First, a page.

Current Students and Staff

// University News

16 Jan 2020

One in four children growing up in homes with “very low income”

A quarter of all children in the UK are growing up in very low-income households, according to a new report into minimum socially acceptable standards of living.

Analysis undertaken by Loughborough University’s Centre for Research into Social Policy (CRSP) has revealed that 3.5 million young people are living in households which fall below 75% of the Minimum Income Standard (MIS).

The number has risen by more than 250,000 compared to last year.

The MIS is based on what members of the public consider people need to have a minimum standard of living, which includes things like food, clothing, household bills and travel, but also provides enough for people to take part in the world around them.

It establishes a threshold below which households struggle to make ends meet.

The report, Households Below a Minimum Income Standard: 2008/09 to 2017/18, out today, was funded and published by the Joseph Rowntree Foundation (JRF), and also looked at working-age adults and pensioners.

The groups were broken down into:

  • Children with lone parents
  • Children with couple parents
  • Parents
  • Single working-age adults, no children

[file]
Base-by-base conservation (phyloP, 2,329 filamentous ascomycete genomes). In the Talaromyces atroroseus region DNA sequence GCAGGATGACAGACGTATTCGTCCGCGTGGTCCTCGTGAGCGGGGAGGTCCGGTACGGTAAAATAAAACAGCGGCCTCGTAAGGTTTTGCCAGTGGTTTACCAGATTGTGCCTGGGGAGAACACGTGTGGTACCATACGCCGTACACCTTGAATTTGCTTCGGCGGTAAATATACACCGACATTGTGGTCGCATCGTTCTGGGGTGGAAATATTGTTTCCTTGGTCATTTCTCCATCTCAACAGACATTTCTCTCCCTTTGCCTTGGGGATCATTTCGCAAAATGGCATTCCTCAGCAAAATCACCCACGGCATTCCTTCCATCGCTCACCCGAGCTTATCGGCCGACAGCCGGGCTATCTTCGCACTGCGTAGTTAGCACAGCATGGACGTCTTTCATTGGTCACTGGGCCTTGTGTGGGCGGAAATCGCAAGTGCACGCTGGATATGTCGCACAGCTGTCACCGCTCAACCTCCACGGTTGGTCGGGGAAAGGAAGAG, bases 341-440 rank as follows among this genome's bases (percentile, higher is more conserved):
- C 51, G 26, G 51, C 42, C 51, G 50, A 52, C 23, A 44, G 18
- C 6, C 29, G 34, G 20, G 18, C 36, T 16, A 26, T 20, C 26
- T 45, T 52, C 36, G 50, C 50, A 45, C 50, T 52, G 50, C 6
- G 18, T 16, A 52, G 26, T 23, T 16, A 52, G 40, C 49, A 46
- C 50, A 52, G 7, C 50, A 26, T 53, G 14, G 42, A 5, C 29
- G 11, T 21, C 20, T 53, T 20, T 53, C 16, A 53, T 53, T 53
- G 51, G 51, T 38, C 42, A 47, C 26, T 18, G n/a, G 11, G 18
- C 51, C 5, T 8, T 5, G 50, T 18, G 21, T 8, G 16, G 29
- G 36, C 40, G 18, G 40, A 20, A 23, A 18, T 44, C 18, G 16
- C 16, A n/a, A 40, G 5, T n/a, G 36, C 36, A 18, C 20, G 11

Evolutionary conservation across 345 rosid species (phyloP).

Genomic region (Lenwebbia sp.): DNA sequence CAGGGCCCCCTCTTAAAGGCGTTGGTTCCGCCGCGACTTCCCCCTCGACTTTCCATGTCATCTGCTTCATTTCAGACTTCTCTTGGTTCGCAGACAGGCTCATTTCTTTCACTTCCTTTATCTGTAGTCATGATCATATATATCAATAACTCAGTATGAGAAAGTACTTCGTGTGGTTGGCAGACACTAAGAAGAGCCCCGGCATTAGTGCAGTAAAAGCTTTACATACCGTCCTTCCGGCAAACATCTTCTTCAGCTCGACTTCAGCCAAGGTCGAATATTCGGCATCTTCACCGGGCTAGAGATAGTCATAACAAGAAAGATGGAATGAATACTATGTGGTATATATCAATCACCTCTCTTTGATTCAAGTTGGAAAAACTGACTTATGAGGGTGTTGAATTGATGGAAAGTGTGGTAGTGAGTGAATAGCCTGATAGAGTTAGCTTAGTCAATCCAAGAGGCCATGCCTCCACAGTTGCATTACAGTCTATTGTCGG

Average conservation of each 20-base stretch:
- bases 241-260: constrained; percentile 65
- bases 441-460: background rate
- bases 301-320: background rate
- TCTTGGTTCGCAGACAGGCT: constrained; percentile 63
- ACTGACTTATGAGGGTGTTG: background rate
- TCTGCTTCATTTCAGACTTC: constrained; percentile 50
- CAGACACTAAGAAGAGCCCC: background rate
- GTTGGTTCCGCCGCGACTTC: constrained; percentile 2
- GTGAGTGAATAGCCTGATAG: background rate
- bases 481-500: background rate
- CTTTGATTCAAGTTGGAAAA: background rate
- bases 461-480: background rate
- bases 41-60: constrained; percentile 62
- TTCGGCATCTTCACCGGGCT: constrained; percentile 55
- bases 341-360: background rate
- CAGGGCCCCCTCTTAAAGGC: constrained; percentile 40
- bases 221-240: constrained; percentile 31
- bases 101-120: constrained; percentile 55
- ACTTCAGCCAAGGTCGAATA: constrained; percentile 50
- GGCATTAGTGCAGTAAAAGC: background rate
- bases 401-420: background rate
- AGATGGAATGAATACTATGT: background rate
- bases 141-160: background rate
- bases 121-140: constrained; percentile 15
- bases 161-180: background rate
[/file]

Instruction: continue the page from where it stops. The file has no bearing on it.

• Couple working-age adults, no children
  • Single pensioners
  • Couple pensioners

The analysis showed that 18.7 million people (28.9%) fall below the MIS threshold and 11.2 million people (17.4%) are living below 75% of this income level.

It also revealed that 5.8 million children are living below MIS.

Dr Juliet Stone, one of the authors of the report, said: “Families with children have been hit especially hard by the ongoing erosion of state support.

“At the same time, the costs of essentials such as public transport and energy have continued to increase, meaning that over a quarter of the population of children in the UK are now living in households with incomes significantly below the Minimum Income Standard.

“What’s more, it is increasingly the case the families struggle to make ends meet despite being in work – half of all lone parents in full-time work do not have the income needed for a minimum socially acceptable standard of living.

“These latest findings suggest that the policies such as the freeze in Child Benefit and tax credits are continuing to have a profound, negative effect on the living standards of children, and across the UK population.”

The report was co-authored by Matt Padley.

For the full story, visit the Loughborough University News pages.